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My wife and I stopped in Roswell, New Mexico mainly because it was on the way from one place to another. I did know of some faint connection with Roswell and aliens and UFOs and that sort of thing, but I couldn’t remember exactly what. When we first arrived in Roswell and started looking for a place to stay, everything seemed pretty ordinary at first. It’s a small town of about 40,000 people with the usual look you’d expect of any other town about that size.
The only thing that really stood out in a first pass through main street is the military school that looks quite a bit like a castle. It’s somewhat of an imposing sight, but certainly not bizarre. But then we started reading some of the signs, even for major fast-food restaurants. Underneath Arby’s normal display of special deals was another sign that read in big letters: “Aliens Welcome!” and it was followed by a funny looking script that looked like something from independence Day.
McDonald’s Playground really looked distinctly like a space station. Half the downtown stores advertised “Alien Merchandise! UFO’s!” in their windows and we drove past the “Cover-Up Cafe.” We decided to stay at the “Frontier Motel”, definitely not a bizarre sounding name, but while checking in I noticed that there was a typical-style alien blow-up doll in the corner. A little odd, sure, but we shrugged it off. We headed back downtown looking for a place to eat.
I then noticed, on second glance, that the seemingly normal streetlights were actually in the shape of alien heads complete with the typical-style alien eyes and were even slightly green-tinted. I realized this was not just an average town and whatever I heard about Roswell’s connections to aliens and UFOs must have some significant truth to it. It didn’t matter that I still couldn’t remember what. And as curious as I always am, we decided to dive a little deeper into this strange town.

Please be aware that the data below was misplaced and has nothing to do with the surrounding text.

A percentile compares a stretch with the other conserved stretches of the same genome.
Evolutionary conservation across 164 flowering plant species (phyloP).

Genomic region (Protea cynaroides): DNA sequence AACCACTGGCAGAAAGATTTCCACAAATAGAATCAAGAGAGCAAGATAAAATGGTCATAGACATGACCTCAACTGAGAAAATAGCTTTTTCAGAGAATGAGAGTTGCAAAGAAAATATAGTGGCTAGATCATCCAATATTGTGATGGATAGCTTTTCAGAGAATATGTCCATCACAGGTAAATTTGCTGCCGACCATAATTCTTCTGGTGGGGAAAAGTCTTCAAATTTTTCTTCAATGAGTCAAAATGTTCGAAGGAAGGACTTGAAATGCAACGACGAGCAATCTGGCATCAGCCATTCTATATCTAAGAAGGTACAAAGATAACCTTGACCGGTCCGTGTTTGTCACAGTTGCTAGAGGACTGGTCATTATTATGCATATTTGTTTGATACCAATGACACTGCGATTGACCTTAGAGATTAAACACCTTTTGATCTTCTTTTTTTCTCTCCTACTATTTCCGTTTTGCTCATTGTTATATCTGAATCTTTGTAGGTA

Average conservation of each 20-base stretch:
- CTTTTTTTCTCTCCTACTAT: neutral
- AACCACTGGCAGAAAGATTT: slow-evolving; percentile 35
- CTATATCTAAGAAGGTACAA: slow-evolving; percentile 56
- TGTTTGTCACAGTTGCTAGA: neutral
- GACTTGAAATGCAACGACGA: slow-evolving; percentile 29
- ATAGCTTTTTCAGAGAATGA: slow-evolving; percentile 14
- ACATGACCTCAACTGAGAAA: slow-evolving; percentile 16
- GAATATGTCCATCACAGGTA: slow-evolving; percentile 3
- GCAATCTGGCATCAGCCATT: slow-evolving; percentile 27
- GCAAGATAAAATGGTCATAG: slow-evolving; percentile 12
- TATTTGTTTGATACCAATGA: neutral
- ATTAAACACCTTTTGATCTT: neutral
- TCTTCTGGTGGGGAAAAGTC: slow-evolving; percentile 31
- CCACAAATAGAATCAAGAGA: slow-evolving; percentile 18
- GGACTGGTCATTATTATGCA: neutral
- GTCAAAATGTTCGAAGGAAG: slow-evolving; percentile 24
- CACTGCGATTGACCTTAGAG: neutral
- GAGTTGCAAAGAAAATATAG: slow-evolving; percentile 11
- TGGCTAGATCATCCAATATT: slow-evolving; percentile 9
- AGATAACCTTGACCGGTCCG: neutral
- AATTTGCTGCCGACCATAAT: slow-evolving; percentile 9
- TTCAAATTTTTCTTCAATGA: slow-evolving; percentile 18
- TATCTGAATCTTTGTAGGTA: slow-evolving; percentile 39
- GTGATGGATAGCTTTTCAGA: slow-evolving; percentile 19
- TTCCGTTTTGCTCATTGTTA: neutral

So, we headed back to the “Cover-Up Cafe” and stopped for dinner. It seemed to be a rather large diner-type restaurant with an interesting decorative theme. The outside is plastered with signs about weather balloon sightings and reports and also has a camouflaged jeep on the sidewalk for decoration. The inside had a flat screen TV on the wall that said it was tracking weather balloons, though I didn’t notice any type of real information on it, just sort of a Doppler-radar type picture. We arrived around 7 PM on a Tuesday night and the restaurant had only one other customer.
The only unusual thing I could find on the menu at the “Cover-Up Cafe” was a “Green-Chili Cheeseburger.” Everything else was standard diner fare. I decided to try the Green-Chili Cheeseburger and to my disappointment there was no green in it at all. But it was decent.
When paying our bill I decided I’d ask the manager/cashier a bit about the UFO situation in the town. She seemed to be an older lady, typical of what you’d expect at a diner. I saw on the counter some postcards and DVDs about the Roswell crash site and I remembered that this is where the government supposedly covered-up a UFO crash landing. So, I asked the lady about the crash site, where it was, if you could still see it, etc.